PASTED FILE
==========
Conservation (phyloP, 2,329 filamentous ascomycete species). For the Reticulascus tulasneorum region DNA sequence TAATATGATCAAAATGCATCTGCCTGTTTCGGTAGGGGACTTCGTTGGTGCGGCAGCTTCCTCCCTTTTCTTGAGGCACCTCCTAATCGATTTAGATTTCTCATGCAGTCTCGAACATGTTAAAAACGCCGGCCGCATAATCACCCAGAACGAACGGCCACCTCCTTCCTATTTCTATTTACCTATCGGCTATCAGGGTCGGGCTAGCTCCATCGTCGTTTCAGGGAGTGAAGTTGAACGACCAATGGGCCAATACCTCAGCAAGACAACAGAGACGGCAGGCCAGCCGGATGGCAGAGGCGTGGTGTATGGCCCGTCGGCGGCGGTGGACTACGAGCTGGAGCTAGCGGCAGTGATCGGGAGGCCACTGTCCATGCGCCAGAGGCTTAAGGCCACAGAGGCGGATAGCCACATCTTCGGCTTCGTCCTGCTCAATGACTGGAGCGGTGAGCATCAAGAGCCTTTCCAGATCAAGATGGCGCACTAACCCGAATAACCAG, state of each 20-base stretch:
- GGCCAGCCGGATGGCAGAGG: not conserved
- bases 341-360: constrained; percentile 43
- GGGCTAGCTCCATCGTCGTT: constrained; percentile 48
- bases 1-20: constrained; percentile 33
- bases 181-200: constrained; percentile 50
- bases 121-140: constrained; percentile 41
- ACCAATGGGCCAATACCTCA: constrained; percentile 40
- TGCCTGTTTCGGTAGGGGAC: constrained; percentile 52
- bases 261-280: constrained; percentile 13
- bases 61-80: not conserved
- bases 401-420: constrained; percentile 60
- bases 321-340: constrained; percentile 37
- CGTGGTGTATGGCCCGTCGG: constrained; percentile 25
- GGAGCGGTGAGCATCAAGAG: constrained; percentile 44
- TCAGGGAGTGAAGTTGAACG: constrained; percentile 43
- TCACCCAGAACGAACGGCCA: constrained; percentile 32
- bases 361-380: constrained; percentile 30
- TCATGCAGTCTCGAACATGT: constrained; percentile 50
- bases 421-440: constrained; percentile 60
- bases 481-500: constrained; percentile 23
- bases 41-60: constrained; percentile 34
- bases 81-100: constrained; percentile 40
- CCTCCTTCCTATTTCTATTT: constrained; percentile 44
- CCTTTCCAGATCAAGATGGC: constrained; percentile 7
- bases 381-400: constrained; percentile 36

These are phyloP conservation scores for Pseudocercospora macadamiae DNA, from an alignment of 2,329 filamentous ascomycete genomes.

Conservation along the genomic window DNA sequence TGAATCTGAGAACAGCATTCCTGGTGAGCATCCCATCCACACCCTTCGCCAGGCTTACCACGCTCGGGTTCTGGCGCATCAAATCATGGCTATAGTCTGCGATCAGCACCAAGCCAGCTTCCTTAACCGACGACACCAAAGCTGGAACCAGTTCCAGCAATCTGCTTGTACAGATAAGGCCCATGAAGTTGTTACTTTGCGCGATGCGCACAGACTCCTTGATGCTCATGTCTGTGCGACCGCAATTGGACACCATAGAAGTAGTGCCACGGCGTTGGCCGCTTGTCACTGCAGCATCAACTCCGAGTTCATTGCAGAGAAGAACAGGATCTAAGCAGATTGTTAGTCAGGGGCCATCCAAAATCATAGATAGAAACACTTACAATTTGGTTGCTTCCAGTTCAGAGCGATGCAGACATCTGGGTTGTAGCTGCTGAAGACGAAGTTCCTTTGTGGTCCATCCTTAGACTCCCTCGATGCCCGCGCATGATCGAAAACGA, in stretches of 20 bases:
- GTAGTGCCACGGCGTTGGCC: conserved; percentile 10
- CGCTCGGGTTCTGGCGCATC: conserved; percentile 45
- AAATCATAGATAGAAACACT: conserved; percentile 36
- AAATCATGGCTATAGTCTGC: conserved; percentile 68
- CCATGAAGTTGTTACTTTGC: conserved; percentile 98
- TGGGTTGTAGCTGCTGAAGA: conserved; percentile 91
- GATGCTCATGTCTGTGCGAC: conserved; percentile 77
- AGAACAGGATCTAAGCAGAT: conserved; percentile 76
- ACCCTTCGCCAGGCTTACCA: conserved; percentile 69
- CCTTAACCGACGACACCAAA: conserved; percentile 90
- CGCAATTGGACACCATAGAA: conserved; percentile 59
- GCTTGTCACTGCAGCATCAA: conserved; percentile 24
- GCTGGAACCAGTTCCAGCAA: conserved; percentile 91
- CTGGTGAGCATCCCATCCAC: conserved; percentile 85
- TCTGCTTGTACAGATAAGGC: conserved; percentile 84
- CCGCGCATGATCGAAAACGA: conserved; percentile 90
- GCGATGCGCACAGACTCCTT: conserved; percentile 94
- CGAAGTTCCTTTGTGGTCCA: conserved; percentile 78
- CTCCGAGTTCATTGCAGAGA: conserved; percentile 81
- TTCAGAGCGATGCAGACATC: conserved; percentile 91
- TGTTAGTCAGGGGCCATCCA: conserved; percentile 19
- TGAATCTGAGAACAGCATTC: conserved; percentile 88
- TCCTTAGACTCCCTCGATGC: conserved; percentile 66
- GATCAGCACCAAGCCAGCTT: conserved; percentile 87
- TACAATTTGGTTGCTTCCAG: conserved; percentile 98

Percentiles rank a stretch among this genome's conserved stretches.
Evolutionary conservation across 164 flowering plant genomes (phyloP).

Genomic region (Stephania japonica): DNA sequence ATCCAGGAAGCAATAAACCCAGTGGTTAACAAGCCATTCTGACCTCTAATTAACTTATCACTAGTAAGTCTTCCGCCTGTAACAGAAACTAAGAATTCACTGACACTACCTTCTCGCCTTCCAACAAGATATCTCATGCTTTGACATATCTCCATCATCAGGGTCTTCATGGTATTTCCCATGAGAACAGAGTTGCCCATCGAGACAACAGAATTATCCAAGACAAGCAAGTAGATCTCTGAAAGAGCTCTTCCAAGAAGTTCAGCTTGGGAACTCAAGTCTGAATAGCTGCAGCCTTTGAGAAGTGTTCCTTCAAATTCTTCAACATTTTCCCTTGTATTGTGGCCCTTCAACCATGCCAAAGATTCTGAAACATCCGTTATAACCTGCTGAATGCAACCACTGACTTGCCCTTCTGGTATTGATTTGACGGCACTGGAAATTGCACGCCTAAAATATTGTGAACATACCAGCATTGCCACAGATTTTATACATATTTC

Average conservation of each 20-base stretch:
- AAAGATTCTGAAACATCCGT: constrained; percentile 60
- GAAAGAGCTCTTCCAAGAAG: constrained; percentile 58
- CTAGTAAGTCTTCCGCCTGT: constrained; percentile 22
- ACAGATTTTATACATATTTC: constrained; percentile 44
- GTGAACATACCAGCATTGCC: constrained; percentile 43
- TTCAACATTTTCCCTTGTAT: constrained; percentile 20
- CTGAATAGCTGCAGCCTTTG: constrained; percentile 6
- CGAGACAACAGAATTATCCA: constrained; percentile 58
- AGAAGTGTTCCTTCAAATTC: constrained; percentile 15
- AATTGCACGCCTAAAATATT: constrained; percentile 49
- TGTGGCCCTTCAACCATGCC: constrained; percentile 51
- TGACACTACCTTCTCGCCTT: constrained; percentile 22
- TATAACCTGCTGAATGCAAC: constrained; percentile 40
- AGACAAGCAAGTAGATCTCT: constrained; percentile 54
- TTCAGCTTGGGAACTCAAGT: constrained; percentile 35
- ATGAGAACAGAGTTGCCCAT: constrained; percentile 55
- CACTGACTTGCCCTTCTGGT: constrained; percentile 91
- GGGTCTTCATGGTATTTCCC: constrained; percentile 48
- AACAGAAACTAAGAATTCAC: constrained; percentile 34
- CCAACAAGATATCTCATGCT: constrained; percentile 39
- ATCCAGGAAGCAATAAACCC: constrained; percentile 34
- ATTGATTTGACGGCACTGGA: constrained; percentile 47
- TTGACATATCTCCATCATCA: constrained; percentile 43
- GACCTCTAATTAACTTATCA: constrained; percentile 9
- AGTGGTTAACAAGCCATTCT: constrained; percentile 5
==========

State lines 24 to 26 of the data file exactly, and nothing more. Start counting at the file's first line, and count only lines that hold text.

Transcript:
- CCTCCTTCCTATTTCTATTT: constrained; percentile 44
- CCTTTCCAGATCAAGATGGC: constrained; percentile 7
- bases 381-400: constrained; percentile 36